The answer is simple: if there is money to spend (a surprisingly affordable amount), there are Facebook likes and Instagram followers to be bought. Social media influencers today are the new-age advertising gurus. They promote everything from books and music to clothes and sarees, with brands eager to capitalise on their GenY audience reach.
For someone trying to make an impression in the fashion/ film industry, or earn quick money via social media, fake followers and likes is a popular option. A quick Google search reveals websites and apps (Smrole, Brainpulse, 1StopInsta, Social King, etc.) that offer bronze, silver and gold packages to increase the follower count... Rs 200 for 1,000 followers, Rs 4,000 for 20,000 and so on.
“The advantages are many. They reach out to model coordinators and lifestyle brands asking them for opportunities, get invited to influencer events to sample free goodies, and even use it for movie chances,” says H Keerthi, a Musically star on the platform.
But there are repercussions. To out those with a fake follower bandwagon, an Instagram page titled ‘Diet Influencer’ has popped up, inspired by the ‘Diet Prada’ and ‘Diet Sabya’ pages. Diet Influencer examines user statistics and follower counts on Instagram to determine which profiles are purchasing their fame and manipulating the market.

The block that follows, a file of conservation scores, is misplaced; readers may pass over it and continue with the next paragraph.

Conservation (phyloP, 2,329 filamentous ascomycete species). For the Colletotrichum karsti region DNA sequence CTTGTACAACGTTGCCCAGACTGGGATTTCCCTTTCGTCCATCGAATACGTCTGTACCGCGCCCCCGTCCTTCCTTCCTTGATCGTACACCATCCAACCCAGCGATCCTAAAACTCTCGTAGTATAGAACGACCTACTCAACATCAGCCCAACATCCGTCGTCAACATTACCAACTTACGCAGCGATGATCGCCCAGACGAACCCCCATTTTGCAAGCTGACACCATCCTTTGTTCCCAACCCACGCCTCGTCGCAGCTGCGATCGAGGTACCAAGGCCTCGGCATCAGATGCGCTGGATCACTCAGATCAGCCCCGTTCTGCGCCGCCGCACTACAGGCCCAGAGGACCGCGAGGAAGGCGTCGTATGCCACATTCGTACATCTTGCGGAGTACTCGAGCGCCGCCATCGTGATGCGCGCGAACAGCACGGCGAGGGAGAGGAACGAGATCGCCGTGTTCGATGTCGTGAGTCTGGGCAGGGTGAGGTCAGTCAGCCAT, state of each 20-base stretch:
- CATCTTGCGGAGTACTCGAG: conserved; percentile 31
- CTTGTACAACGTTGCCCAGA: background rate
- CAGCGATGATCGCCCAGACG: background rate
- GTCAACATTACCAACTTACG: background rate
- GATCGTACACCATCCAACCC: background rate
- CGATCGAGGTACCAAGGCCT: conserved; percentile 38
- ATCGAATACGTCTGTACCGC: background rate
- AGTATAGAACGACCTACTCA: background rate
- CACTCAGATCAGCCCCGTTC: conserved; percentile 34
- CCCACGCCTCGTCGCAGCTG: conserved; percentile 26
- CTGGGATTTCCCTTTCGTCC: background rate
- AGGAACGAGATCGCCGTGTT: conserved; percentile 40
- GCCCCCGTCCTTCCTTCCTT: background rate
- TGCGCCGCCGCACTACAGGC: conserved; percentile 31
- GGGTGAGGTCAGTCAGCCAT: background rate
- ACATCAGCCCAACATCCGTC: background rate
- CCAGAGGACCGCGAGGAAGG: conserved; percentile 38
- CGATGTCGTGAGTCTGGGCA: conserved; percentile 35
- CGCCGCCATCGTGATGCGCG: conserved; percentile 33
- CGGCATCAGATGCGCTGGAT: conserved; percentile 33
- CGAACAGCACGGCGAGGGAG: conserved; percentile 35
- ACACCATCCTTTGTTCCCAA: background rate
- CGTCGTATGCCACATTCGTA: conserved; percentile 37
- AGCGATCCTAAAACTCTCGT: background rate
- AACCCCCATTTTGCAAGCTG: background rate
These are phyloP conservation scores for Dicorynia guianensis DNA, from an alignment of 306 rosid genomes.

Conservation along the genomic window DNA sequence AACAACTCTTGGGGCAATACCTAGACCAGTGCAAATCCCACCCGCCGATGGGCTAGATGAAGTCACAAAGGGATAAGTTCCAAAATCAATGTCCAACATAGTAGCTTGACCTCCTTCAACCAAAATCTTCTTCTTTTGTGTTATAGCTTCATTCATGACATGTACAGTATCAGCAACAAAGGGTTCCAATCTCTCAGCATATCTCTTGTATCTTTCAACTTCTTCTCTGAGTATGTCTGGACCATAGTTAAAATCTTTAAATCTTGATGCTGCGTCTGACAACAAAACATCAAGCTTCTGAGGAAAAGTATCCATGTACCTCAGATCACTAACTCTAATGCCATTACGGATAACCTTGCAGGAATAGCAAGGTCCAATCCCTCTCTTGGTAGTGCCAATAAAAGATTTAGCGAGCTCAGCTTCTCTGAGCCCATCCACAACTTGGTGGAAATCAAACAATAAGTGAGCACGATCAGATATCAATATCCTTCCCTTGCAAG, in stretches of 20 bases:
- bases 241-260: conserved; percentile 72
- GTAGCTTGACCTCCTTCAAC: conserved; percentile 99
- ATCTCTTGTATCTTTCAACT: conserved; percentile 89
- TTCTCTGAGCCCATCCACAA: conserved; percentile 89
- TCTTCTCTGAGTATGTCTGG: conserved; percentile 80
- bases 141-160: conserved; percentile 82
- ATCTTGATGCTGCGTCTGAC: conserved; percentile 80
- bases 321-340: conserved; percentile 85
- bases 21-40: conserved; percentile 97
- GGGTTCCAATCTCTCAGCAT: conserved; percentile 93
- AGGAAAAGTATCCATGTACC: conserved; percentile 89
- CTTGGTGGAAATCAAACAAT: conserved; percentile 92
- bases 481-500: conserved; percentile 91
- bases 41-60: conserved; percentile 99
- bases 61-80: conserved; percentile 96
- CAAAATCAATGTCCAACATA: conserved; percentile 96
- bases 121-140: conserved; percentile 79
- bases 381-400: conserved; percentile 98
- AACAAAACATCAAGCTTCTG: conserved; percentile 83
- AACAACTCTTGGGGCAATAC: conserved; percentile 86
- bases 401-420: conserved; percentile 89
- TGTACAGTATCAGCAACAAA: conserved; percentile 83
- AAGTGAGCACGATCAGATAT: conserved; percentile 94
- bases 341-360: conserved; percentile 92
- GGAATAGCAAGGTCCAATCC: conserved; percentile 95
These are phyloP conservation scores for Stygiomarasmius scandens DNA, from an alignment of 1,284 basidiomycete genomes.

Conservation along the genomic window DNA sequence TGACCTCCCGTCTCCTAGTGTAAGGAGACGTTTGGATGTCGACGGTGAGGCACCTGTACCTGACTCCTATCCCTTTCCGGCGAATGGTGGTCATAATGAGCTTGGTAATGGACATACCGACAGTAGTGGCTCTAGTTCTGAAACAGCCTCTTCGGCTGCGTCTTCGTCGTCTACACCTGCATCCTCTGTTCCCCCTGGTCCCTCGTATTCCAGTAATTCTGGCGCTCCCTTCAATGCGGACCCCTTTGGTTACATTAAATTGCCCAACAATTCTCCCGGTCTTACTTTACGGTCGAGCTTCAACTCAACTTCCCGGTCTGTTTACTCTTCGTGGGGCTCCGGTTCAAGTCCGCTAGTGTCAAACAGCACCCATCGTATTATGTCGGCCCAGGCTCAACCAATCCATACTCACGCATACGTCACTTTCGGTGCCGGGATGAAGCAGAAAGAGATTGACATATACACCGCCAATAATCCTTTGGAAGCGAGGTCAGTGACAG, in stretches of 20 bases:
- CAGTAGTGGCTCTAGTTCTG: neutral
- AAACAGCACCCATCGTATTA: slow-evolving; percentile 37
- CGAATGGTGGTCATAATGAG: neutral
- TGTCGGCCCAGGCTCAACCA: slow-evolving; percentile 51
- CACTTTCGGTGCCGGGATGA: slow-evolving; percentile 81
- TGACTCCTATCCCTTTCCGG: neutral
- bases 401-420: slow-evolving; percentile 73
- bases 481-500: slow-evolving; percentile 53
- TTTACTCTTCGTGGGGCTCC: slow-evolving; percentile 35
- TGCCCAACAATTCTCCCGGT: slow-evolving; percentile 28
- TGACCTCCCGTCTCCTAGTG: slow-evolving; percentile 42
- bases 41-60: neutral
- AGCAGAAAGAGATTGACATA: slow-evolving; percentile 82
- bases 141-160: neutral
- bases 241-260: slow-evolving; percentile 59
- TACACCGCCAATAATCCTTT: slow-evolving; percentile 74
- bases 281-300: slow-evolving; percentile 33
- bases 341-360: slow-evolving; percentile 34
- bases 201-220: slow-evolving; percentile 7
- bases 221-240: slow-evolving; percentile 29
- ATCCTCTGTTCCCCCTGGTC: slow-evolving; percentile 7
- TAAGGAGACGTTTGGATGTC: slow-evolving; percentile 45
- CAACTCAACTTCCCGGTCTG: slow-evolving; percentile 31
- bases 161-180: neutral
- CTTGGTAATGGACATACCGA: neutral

Says Chennai-based model and influencer Pradaini Surva, “According to me, buying followers is the same as paying someone to compliment you. The problem is many users in this space feel the pressure to live up to their peers and get carried away. They get addicted. Today they buy 10k followers; the next day, 10k more... and it goes on. But the audiences and brands are smart. They check the content posted and can decide for themselves if the popularity is legit. I personally take care to ensure that makeup/ skin care brands that approach me are safe as I have a responsibility to my followers.” There are reports which also claim that purchasing bots to follow you can lead to spam and phishing. S Sudarsan, CEO of digitial privacy firm Copyright Media, says that the risk goes up if users try to manipulate accounts. “The posts won’t have any reach since all the fake followers are robots — they aren’t going to share or promote the posts,” he adds.